Wednesday, 24 November 2010

The students revolt as the media hunts for demons

Today has seen protests, walkouts, sit-ins, and occupations by students all across the country. Some are still ongoing, and at least one occupation looks to be bedding in for the night. This was "Day X," and by all accounts it was a riotous success. Pun intended.


In Liverpool, there was a sit-down blockade of roads in the City Centre, whilst reports from the Solidarity Federation also suggest that there was a takeover of Liverpool Guild of Students - Liverpool University's student union. This latter is interesting because it follows LGoS President Josh Wright condemning those who occupied Millbank Tower two weeks ago, and demonstrates that many students are discontent with their so-called "leaders."

In London, the 10,000-strong student march - intended to finish outside Liberal Democrat headquarters - was kettled at Whitehall. Al-Jazeera reports that "after an hour of being "kettled", a containment tactic that has drawn criticism in the past, anger broke out within the crowd."

The Socialist Worker adds that  the police kettle was "aggressive," with "clashes" between the two sides. In the middle of the kettle, a police van was sprayed with graffiti and smashed up, whilst on the other side mounted police charged the trapped crowd, and attacked those outside their cage with batons. Clearly, the law was the main agitator in this instance.

The media, however, were most concerned about the poor, defenceless police van. It was, it seems, a horrendous act which far outweighs charging at students on horseback or randomly twatting people with a big stick because they're in your immediate vicinity.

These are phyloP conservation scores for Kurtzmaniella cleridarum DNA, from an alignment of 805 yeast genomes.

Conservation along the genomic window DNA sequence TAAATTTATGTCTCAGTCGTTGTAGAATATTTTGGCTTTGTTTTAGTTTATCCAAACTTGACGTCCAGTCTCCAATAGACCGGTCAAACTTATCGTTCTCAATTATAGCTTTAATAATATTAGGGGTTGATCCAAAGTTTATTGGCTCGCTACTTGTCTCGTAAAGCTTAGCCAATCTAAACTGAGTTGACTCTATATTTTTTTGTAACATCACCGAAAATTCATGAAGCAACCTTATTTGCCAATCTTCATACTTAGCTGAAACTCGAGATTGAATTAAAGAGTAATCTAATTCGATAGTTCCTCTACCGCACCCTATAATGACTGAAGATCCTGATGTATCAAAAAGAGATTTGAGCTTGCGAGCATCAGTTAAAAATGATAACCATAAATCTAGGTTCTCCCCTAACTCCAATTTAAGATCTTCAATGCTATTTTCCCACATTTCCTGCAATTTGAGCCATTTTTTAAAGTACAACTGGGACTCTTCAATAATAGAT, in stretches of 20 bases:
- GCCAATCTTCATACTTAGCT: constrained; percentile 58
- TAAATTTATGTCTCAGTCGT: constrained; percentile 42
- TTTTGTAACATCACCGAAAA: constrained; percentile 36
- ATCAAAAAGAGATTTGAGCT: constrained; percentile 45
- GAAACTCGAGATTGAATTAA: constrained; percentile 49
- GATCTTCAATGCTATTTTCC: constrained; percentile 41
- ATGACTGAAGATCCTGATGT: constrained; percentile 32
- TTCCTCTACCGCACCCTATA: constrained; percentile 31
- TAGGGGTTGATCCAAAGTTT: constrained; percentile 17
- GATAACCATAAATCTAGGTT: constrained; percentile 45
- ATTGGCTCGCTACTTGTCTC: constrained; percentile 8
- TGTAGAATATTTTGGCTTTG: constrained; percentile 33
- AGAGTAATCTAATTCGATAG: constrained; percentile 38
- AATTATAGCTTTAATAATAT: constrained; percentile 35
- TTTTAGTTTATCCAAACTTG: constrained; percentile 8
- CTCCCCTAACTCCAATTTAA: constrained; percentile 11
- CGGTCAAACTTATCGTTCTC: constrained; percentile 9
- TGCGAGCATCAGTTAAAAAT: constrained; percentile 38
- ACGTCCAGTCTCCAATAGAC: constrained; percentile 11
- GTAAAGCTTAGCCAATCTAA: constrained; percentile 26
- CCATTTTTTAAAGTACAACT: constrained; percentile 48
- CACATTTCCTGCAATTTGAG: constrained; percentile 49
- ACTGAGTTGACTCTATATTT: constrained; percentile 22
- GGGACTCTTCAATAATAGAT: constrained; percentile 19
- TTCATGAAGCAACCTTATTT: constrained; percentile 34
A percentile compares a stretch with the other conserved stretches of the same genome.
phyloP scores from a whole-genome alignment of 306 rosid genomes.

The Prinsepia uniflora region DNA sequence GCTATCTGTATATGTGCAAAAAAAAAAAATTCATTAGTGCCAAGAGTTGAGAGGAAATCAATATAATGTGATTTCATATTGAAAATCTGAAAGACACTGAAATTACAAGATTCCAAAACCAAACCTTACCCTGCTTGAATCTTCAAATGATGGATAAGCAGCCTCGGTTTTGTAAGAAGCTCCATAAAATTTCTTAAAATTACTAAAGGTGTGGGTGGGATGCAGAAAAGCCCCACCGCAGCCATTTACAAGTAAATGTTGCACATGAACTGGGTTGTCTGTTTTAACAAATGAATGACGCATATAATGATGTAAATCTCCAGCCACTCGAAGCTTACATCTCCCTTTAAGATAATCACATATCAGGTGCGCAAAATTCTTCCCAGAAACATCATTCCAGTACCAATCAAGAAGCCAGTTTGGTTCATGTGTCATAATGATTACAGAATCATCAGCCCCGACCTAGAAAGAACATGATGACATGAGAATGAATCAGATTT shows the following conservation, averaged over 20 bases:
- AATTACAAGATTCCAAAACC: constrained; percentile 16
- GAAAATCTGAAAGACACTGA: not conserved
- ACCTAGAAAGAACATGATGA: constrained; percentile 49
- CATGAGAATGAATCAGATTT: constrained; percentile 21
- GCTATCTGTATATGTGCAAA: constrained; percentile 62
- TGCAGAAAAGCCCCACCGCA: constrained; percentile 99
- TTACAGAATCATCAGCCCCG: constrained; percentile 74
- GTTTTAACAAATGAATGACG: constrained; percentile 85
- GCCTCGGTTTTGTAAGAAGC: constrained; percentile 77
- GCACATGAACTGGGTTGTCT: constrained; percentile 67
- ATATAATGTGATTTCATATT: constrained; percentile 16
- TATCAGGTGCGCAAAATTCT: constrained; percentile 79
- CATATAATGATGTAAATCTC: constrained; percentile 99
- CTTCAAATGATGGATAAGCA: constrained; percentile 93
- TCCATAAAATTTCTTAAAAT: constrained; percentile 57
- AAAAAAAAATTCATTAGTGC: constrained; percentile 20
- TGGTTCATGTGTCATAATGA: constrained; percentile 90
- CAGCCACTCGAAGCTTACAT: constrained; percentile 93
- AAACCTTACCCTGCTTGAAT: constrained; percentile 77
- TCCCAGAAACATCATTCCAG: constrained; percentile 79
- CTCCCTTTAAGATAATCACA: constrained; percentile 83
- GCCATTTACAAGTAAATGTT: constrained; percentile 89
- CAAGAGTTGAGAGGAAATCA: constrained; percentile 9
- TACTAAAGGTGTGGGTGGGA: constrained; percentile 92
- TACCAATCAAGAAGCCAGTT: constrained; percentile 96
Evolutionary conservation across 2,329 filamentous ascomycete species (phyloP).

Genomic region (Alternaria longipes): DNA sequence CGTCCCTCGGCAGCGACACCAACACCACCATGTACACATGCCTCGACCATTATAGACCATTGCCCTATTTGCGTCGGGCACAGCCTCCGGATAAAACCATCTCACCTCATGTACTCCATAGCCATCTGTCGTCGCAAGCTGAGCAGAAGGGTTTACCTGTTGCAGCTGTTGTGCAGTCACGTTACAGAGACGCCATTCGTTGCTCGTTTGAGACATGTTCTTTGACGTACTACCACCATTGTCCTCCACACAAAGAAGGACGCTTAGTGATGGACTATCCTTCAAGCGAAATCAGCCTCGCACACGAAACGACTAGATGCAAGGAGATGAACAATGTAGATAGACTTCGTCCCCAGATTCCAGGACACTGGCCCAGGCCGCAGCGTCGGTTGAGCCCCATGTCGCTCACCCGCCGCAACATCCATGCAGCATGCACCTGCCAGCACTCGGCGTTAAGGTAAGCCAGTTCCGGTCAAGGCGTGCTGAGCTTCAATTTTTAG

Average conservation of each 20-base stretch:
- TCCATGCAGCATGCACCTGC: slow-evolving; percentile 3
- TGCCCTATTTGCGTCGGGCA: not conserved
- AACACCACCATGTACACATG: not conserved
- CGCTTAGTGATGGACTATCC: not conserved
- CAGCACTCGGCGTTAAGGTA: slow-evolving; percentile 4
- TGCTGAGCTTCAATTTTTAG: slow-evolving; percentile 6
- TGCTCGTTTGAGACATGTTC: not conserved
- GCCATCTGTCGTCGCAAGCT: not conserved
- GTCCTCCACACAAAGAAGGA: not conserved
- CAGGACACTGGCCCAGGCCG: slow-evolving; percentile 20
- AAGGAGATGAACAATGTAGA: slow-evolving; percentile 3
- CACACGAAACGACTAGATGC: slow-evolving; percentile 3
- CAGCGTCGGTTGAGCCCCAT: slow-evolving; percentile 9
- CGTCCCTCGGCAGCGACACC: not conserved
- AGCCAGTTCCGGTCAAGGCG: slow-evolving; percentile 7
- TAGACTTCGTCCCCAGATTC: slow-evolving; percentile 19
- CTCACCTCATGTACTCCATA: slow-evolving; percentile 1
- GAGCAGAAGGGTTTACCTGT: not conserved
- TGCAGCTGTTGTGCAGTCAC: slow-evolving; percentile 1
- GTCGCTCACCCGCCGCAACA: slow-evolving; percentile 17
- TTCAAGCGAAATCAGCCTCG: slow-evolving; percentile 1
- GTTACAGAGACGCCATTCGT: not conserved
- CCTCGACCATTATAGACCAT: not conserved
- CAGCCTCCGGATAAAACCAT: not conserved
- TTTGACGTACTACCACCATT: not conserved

Luckily, as the Telegraph reports, "student" Zoe Williams put herself between the van and the "anarchists" attacking it, saving the poor thing from further pain as it whimpered softly. She's now been declared a "hero," and may well receive a medal for "services to vehicles whose owners are beating the shit out of human beings."

Meanwhile, we should all thank the Torygraph for its juxtaposition of "student" and "anarchist." Without its less-than-subtle propaganda, how would we know that holding libertarian views makes you an incompatible "other," to be looked upon with suspicion and dread?

Back in the real world, the headline-grabbing moments have passed, and most of the students in London have been dispersed. But buildings and spaces have been occupied on a broad scale - following the occupations in Manchester and Sussex that maintained momentum between the last protest and today's. This is where the real flexing of muscle begins.

The flash and bang of a riot always gives the establishment a scare. But as its fire fades to glowing embers, it is our ability to enter and occupy the realm of private property with only our physical presence that is our real power. Everybody doing just that right now deserves our solidarity.